San Juan County (SJC) embarked on the road toward the creation of a Comprehensive Plan (CP) in 1992 when it elected to participate in the GMA planning process promoted by Washington State. One of the first orders of business assigned to the plan designers--citizens chosen by the Board of County Commissioners (BOCC)--was to craft a Vision Statement which would guide the development of policies and regulations that would ultimately configure the CP. That Vision Statement was completed in 1993 and was accepted by the BOCC; both the 1998 and 2000 CP characterized the Vision Statement as the "foundation of the Comprehensive Plan".
Seven years and two Hearings before the Western Board later (both of which resulted in invalidity rulings against SJC), the County continues to wrestle with Challengers to its Comprehensive Plan. The fundamental nature of the challenge brought forth by the writers of this Brief is that the CP simply does not fulfill the vision articulated in the Vision Statement. Neither the 1998 nor the 2000 CP crafts a plan, much less a process, that would or could meet even a reasonable interpretation of this vision.
As a small rural county experiencing rapid growth, SJC needs to successfully tackle problems that have not been heretofore resolved by similar communities, lest it join lock step in simply collapsing before powerful forces that have elsewhere, and will here, obliterate the goals and objectives of our community-sanctioned vision. Always unspoken, yet the throbbing-hammered-thumb sub-text of the central controversy fought to date before the Western Board, is the role that population growth plays within the CP. The variety of rural densities argument, the preservation of rural character argument, the guest house land use policy argument, the yet to be heard arguments over rural clusters, tenants in common and open space bonuses, all of these are placeholders, i.e., proxies, for the concern about the impacts of the population growth experienced, and projected, for SJC. The announced decision to reconsider the designation of resource lands, with the clear intention of de-designating those lands to "rural" lands thus permitting the assignment of a higher density to those lands, looms as a storm cloud on this population growth horizon. The BOCC, imaginably more sensitive to local and loud political voices than it is to distant and quieter GMA pronouncements, surely wishes fervently that the GMA, the Western Board, or the Challengers would simply, one and all, fold their tents and disappear.
Many of the specific issues mentioned above, which exist because they have been identified either in the WAC's or in caselaw as GMA compliant/non-compliant issues, are discussed in the briefs written by the team of Klein, Campbell, Symons, Johnson and Bahrych because they are cornerstones in the foundation of the position which hopes to demonstrate that their concern, i.e., our collective concern, is not about "just" the preservation of rural character, as if it were an isolated and isolatable component of the CP, or "just" about variety of rural densities. These are no more individually extractable from the corpus of SJC's CP than blood or bones could be inconsequentially extracted from a human. The issue, largely phrased in terms of rural and resource land densities, is an attempt to marry the Vision Statement with GMA in objecting to the CP. Challengers, for example, do not object to guest houses per se. They object to the position that guest houses have no density impact, which, freely translated, means they object to guest houses as having no population impact.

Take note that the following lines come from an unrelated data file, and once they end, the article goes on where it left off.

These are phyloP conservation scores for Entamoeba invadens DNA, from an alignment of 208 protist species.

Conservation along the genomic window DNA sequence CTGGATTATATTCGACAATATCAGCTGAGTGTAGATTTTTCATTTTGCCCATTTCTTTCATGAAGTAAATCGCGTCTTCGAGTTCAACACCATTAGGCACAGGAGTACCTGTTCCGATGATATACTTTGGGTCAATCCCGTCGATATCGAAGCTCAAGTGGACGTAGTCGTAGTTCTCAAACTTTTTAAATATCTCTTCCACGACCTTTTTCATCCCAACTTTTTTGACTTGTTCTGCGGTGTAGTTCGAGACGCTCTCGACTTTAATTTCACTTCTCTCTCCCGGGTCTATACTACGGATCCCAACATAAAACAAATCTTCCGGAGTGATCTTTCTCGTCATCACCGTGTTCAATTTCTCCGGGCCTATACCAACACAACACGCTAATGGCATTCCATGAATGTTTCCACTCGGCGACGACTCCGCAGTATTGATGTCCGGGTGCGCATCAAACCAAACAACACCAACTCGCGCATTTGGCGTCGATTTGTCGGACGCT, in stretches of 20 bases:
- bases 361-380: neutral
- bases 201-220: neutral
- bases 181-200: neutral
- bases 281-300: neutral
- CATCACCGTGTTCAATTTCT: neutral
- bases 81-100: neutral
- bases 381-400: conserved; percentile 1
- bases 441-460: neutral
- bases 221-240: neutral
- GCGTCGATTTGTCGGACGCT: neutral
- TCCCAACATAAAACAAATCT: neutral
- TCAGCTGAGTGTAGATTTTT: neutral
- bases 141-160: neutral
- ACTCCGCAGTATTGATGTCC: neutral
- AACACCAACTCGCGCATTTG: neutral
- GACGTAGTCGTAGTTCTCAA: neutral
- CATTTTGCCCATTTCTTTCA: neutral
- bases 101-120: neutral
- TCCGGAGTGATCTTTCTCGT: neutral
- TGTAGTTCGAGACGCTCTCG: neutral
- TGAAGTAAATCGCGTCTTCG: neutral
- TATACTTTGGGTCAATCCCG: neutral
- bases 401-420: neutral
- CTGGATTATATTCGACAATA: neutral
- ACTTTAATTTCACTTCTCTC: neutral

SJC advances the position that population impacts are experienced simply as visual impacts, and that the conservation subdivision regulations, or the open space regulations, adequately address these impacts. The emperor, called population, is being clothed by arguments over density (rural character, average rural density, etc.), and by accessories--belts, jewelery, scarves--called guest houses, or rural clusters, or tenants in common. By the nature of the playing field and the rules, the Challengers must argue over these accessories, and even, more broadly, the clothes.
The Vision Statement attempts to characterize the emperor's fiefdom, the size, scope, qualities and processes that inform the reasons why so many have moved here, continue to move here, and certainly come to visit here. The challenge faced by the Challengers is to convince a sufficient majority that their goal is not devisiveness and obstructionism, but protection of a resource that is irreparably threatened by insufficiently considered consequences.
© 2001 joe symons